Three years after Comcast Corp. v. Behrend, 133 S. Ct. 1426 (2013), lower courts continue to certify classes for liability purposes only, thereby reserving consideration of damages for individual determination during subsequent phases of litigation. These courts reason that Comcast’s predominance and superiority concerns are “largely irrelevant” to this approach, which is permitted by Rule 23(c)(4). E.g., In re Deepwater Horizon, 739 F.3d 790, 817 (5th Cir. 2014); Butler v. Sears, Roebuck and Co., 727 F.3d 796, 800 (7th Cir. 2013).
A recent order granting class certification in Peterson v. Costco Wholesale Co., Inc., 2016 WL 304299 (C.D. Cal. Jan. 26, 2016), exemplifies the trend. Following a Hepatitis A outbreak in the western United States “linked to the consumption of Townsend berry mix sold to consumers at various Costco locations in early 2013,” id. at *1, individuals from nine different states filed a class action in California state court, seeking damages in part on strict liability theories. The case was then removed to federal district court, where it was assigned to Judge David O. Carter.
At the class certification stage, the Court inquired whether the use of subclasses can account for variations in state law, and whether individual inquiries, such as differences in emotional distress damages, impact the Court’s predominance inquiry.
The Court suggested some concern that “different state law formulation concerning whether a product has to be both defective and unreasonably dangerous, or just defective,” could prove to be material, thus presenting a hurdle to class certification. Id. at *12. The Court resolved this potential dilemma by certifying nine state sub-classes. This approach, it explained, “both overcome[s] the state law variation problems and present[s] a manageable option for the litigation moving forward.” Id. at *13.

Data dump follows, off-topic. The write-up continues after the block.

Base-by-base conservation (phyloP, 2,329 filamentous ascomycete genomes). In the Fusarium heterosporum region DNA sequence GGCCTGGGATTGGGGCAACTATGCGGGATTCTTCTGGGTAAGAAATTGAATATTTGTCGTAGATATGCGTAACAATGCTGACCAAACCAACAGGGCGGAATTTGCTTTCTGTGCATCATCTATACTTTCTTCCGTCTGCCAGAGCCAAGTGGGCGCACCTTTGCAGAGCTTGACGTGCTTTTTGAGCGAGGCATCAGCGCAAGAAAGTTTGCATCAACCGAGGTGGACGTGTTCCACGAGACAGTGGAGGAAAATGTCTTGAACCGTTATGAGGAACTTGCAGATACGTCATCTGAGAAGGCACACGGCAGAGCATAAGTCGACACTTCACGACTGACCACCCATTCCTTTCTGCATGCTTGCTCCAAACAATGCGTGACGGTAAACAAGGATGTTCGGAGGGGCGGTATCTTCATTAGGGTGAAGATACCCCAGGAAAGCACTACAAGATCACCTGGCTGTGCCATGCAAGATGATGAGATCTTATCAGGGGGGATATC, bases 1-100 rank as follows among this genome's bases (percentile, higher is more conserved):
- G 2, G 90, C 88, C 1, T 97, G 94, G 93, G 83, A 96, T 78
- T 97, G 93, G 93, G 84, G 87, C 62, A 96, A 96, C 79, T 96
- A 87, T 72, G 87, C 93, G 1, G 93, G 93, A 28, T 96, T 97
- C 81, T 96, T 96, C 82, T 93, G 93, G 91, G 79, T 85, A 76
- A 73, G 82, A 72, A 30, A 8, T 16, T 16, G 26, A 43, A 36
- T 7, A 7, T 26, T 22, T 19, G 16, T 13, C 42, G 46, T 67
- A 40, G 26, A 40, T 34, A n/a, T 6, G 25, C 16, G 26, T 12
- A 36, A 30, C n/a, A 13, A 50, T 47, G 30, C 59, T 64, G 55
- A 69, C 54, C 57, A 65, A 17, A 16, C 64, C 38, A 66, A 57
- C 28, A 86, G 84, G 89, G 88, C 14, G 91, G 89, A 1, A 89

Regarding damages, the Court noted that Plaintiffs were seeking economic damages for those class members who paid out-of-pocket for Hepatitis A vaccinations, lost wages, and non-economic damages. Plaintiffs proposed a damages model by which “class members can provide receipts to prove actual out-of-pocket expenses, offer an approximation of a reasonable lost wages amount, and use past settlement amounts and testimony to adequately measure non-economic damages.” Id. at *14 (internal quotation marks omitted).
In response, Defendants “raise[d] concerns” about Plaintiffs’ damages model for measuring lose wages and economic damages. Id. The Court, however, brushed this concern aside, finding that it “need not be resolved” because the Court was certifying liability-only sub-classes. Id. Damages calculations, the Court explained, cannot alone defeat certification. Id. And just because “a class may not be satisfied for purposes of seeking damages does not mean that it cannot be certified at all.” Id. (quoting Lilly v. Jamba Juice Co., 308 F.R.D. 231, 244 (N.D. Cal. 2014)). Because Plaintiffs “established that, with the exception of determining damages, all of the required elements of class certification have been met, the Court . . . exercise[d] its discretion pursuant to Rule 23(c)(4) of the Federal Rules of Civil Procedure to certify the proposed class solely for purposes of determining liability.” Id. (quoting Lilly, 308 F.R.D. at 244).